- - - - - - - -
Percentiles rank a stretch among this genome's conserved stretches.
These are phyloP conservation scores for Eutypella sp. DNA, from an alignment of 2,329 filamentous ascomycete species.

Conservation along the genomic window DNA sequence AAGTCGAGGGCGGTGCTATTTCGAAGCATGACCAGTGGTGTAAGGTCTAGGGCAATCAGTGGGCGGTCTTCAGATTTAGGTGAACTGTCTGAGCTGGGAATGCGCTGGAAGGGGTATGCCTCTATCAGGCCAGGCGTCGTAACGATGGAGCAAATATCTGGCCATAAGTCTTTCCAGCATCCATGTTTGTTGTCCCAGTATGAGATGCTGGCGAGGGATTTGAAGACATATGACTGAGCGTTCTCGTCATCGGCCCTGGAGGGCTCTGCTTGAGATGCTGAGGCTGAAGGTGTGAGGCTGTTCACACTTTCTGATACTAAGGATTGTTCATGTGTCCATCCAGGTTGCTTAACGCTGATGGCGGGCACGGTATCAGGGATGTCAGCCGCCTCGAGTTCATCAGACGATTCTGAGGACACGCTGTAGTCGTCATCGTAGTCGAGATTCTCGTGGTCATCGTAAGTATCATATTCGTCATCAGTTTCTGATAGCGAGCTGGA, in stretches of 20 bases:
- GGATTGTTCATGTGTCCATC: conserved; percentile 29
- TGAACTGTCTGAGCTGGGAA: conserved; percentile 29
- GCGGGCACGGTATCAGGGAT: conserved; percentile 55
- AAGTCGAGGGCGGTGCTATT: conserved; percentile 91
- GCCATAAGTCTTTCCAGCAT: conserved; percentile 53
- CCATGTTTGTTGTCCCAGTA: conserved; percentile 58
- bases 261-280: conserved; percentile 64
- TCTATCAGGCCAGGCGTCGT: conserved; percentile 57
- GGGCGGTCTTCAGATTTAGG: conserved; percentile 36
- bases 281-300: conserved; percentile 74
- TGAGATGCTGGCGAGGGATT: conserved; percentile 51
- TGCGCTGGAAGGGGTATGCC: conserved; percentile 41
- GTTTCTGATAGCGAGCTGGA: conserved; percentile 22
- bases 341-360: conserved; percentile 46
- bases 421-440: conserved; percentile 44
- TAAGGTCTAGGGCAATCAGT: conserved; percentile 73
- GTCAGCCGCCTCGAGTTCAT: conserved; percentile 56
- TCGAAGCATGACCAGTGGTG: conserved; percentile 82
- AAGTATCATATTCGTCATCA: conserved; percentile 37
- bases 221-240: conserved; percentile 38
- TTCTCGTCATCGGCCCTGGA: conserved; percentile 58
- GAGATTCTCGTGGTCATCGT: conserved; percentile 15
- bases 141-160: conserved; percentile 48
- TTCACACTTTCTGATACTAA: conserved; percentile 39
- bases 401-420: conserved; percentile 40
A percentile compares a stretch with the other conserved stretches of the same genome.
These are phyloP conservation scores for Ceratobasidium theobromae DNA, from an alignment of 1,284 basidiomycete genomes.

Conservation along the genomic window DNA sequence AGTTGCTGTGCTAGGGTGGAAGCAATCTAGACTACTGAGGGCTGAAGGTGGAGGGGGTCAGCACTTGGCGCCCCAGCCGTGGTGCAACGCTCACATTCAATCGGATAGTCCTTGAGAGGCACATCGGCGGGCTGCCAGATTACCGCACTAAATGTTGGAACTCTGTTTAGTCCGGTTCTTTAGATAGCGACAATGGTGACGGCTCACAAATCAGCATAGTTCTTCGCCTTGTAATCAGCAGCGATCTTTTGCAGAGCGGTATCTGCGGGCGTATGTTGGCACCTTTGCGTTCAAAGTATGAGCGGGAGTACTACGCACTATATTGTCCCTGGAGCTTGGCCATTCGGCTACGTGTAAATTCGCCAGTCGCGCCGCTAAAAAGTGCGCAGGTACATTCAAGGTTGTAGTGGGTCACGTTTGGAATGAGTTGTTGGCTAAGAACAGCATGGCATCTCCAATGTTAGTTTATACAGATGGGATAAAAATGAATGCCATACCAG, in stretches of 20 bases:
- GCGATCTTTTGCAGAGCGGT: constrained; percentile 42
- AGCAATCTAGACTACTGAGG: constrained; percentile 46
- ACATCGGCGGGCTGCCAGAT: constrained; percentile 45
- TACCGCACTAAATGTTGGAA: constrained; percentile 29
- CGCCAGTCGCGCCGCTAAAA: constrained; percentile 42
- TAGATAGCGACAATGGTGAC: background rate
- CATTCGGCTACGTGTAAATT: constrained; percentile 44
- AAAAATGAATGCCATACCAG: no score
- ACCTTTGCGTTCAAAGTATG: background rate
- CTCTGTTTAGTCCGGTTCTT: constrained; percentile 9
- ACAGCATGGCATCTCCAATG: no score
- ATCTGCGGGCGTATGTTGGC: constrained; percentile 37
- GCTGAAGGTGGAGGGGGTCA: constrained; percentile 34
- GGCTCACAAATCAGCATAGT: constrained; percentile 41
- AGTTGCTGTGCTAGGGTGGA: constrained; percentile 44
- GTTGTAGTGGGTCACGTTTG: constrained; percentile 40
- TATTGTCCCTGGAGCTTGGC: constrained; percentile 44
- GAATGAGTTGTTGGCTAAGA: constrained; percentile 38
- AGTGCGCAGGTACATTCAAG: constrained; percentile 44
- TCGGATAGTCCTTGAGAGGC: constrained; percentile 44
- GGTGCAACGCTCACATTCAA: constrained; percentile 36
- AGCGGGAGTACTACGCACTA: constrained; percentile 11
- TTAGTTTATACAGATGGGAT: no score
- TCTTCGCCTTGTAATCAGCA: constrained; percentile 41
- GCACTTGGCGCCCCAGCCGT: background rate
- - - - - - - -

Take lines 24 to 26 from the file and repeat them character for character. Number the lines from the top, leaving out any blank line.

- TTCTCGTCATCGGCCCTGGA: conserved; percentile 58
- GAGATTCTCGTGGTCATCGT: conserved; percentile 15
- bases 141-160: conserved; percentile 48